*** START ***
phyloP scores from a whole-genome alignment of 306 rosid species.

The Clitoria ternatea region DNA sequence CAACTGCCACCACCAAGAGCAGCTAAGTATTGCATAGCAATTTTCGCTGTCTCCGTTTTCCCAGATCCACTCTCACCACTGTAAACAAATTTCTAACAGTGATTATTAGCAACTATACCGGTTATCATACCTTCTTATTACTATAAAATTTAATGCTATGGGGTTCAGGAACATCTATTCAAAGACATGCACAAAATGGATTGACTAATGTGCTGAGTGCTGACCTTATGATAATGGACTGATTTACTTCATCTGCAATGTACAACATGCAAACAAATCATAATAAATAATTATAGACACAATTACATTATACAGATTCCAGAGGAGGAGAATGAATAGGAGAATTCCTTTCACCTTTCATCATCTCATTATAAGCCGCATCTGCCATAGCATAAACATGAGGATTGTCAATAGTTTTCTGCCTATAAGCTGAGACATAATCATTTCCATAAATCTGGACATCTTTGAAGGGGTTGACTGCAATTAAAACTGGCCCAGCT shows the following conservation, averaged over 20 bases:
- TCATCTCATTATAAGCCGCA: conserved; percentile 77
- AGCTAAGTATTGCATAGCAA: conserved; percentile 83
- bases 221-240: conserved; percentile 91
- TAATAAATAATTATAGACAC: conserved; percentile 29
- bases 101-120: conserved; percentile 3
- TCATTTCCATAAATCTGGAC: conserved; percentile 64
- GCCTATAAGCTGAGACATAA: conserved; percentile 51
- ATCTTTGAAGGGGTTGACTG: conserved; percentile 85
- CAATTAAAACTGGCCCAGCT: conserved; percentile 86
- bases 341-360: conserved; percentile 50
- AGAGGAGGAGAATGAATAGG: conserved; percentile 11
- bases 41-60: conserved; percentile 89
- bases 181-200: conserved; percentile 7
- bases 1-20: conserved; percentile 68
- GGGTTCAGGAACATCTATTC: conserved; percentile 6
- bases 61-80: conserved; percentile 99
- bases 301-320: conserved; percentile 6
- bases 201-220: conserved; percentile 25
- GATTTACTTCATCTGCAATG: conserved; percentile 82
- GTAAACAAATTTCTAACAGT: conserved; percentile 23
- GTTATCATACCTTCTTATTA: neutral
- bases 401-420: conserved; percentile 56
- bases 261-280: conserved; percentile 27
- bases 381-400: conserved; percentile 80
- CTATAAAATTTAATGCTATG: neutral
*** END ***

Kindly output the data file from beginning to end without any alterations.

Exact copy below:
phyloP scores from a whole-genome alignment of 306 rosid species.

The Clitoria ternatea region DNA sequence CAACTGCCACCACCAAGAGCAGCTAAGTATTGCATAGCAATTTTCGCTGTCTCCGTTTTCCCAGATCCACTCTCACCACTGTAAACAAATTTCTAACAGTGATTATTAGCAACTATACCGGTTATCATACCTTCTTATTACTATAAAATTTAATGCTATGGGGTTCAGGAACATCTATTCAAAGACATGCACAAAATGGATTGACTAATGTGCTGAGTGCTGACCTTATGATAATGGACTGATTTACTTCATCTGCAATGTACAACATGCAAACAAATCATAATAAATAATTATAGACACAATTACATTATACAGATTCCAGAGGAGGAGAATGAATAGGAGAATTCCTTTCACCTTTCATCATCTCATTATAAGCCGCATCTGCCATAGCATAAACATGAGGATTGTCAATAGTTTTCTGCCTATAAGCTGAGACATAATCATTTCCATAAATCTGGACATCTTTGAAGGGGTTGACTGCAATTAAAACTGGCCCAGCT shows the following conservation, averaged over 20 bases:
- TCATCTCATTATAAGCCGCA: conserved; percentile 77
- AGCTAAGTATTGCATAGCAA: conserved; percentile 83
- bases 221-240: conserved; percentile 91
- TAATAAATAATTATAGACAC: conserved; percentile 29
- bases 101-120: conserved; percentile 3
- TCATTTCCATAAATCTGGAC: conserved; percentile 64
- GCCTATAAGCTGAGACATAA: conserved; percentile 51
- ATCTTTGAAGGGGTTGACTG: conserved; percentile 85
- CAATTAAAACTGGCCCAGCT: conserved; percentile 86
- bases 341-360: conserved; percentile 50
- AGAGGAGGAGAATGAATAGG: conserved; percentile 11
- bases 41-60: conserved; percentile 89
- bases 181-200: conserved; percentile 7
- bases 1-20: conserved; percentile 68
- GGGTTCAGGAACATCTATTC: conserved; percentile 6
- bases 61-80: conserved; percentile 99
- bases 301-320: conserved; percentile 6
- bases 201-220: conserved; percentile 25
- GATTTACTTCATCTGCAATG: conserved; percentile 82
- GTAAACAAATTTCTAACAGT: conserved; percentile 23
- GTTATCATACCTTCTTATTA: neutral
- bases 401-420: conserved; percentile 56
- bases 261-280: conserved; percentile 27
- bases 381-400: conserved; percentile 80
- CTATAAAATTTAATGCTATG: neutral